Popular Japanese movie star Ken Watanabe had never sung or danced onstage until he landed a role in the Broadway musical The King and I, but his performance as the supreme ruler of Siam earned him a Tony nomination. He didn’t win – that distinction went to Michael Cerveris of Fun Home – but during his three-month stint on the show, which did win the Tony for Best Revival of a Musical, the 55-year-old actor was able to expand his range.
July 12 was Watanabe’s last appearance in what was his American stage debut, and while he’s had several English-speaking parts in Hollywood films – his most notable being his stoic portrayal of Lord Katsumoto in The Last Samurai, for which he earned an Academy Award nomination for Best Supporting Actor – there was still concern about his English pronunciation.
“We’re working with Ken all the time,” Bartlett Sher, director of the beloved Rodgers and Hammerstein musical, told The New York Times. “But in the show, the king struggles with his speech. With Ken, you really feel that you have someone from an ancient kingdom meeting someone from the West for the first time. You feel the reality of that.”
The reality is that although his English is said to have improved since the Lincoln Center Theater production opened on April 16, he was still a bit hard to understand in early July. There were moments when Watanabe’s English was a puzzlement to the audience, so it’s probably a good thing that “Puzzlement” was the only song he had to sing. (He’s a great actor, but let’s be honest, there are no Grammy nominations in his future.)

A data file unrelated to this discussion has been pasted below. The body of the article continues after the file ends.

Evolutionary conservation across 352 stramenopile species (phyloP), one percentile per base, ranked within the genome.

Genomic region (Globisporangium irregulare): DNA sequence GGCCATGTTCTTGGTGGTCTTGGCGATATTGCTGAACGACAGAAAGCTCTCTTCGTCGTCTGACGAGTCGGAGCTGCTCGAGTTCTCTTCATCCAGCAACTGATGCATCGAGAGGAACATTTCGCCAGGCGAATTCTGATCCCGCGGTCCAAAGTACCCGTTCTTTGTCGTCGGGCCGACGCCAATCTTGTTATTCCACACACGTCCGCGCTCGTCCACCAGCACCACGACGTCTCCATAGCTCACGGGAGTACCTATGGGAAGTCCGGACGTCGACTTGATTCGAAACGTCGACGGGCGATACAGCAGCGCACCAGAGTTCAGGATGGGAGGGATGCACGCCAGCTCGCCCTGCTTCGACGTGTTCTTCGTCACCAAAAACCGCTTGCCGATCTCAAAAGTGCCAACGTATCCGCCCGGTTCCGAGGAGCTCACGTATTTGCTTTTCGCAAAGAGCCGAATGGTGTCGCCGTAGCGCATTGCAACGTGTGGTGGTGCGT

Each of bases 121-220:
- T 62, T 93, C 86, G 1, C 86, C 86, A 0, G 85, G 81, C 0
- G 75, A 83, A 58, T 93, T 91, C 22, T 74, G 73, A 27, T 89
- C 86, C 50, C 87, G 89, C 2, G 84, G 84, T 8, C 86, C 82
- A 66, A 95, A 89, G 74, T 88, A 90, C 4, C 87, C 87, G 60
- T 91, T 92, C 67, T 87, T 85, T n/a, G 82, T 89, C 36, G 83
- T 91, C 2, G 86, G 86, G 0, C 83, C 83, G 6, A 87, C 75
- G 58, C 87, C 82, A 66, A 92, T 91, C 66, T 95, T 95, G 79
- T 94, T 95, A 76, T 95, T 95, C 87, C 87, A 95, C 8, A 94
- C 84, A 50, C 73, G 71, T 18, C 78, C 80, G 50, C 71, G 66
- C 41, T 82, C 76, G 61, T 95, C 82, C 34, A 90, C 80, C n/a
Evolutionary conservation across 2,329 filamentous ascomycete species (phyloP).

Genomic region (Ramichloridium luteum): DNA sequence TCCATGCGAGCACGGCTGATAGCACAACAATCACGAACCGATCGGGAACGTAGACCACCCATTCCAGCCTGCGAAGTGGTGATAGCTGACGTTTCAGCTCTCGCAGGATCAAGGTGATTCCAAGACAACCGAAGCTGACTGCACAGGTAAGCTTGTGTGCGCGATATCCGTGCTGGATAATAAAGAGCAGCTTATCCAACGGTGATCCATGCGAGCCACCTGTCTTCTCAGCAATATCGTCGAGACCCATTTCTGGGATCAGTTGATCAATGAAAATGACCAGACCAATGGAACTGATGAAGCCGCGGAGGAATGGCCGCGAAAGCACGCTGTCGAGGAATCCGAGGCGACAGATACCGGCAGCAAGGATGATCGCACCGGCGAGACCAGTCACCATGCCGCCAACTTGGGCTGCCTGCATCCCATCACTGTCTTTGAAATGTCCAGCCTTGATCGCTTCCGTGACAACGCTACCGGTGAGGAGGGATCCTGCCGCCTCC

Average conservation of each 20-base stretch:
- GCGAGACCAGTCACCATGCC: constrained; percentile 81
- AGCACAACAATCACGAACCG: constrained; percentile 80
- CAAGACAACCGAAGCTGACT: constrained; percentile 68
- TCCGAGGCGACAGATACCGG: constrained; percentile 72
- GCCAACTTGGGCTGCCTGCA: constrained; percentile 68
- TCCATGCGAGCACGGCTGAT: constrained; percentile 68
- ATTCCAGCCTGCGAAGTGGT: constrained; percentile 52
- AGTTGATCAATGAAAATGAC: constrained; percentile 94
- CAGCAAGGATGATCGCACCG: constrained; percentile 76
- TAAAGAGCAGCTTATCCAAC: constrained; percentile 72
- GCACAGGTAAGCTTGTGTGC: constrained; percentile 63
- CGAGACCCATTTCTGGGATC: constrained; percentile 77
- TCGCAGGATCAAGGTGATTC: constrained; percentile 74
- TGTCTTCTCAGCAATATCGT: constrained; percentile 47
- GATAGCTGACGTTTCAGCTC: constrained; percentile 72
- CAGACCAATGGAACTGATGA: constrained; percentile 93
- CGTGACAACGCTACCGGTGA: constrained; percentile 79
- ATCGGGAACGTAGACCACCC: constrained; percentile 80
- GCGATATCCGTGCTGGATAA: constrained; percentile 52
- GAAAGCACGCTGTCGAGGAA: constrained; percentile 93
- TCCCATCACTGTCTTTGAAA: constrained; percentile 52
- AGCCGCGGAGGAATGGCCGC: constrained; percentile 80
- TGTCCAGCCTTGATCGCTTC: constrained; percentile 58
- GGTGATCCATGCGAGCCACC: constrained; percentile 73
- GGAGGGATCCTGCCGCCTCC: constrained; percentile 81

Despite the occasional language difficulties, Watanabe was powerful yet playful as King Mongkut, a monarch who hires British schoolteacher Anna Leonowens (beautifully played by the elegant Kelli O’Hara, winner of the Tony Award for Best Actress in a Leading Role in a Musical) to educate his many wives and children. He was fierce when carrying out his regal duties, yet displayed tenderness toward his children and playfulness toward Anna. He even showed a penchant for comedy, especially during scenes that highlighted the language barrier – possibly both onstage and in real life – between Watanabe’s and O’Hara’s characters, punctuated by the repeated “et cetera, et cetera, et cetera.”
On July 14 Jose Llana replaced Watanabe, and in turn Llana will be replaced by Hoon Lee on September 29. They will lead the cast in the show’s run through January 3, 2016. Again, O’Hara is splendid, as is the King’s “head wife,” Lady Thiang, played to perfection by Ruthie Ann Miles, who has the Tony for Best Featured Actress to prove it. Her rendition of “Something Wonderful” will bring tears to your eyes. Other songs are sure to delight, especially “Getting to Know You” and “Shall We Dance?”
From the moment Anna’s boat docks in Scene 1, the set makes full use of the Vivian Beaumont Theater’s thrust stage. The dazzling costumes designed by Catherine Zuber, the production’s fourth Tony winner, give us a distinct flavor of the King’s Eastern and Anna’s Western cultures.
It’s a large company of more than fifty performers, including several talented and adorable children, and the ensemble is filled with Japanese and Asian American dancers who shine with choreography based on Jerome Robbins’s work in the original Rodgers and Hammerstein production from the early 1950s.
Even without Watanabe in the cast, The King and I is must-see and must-hear theater because of its phenomenal acting, and singing, and dancing . . . et cetera, et cetera, et cetera.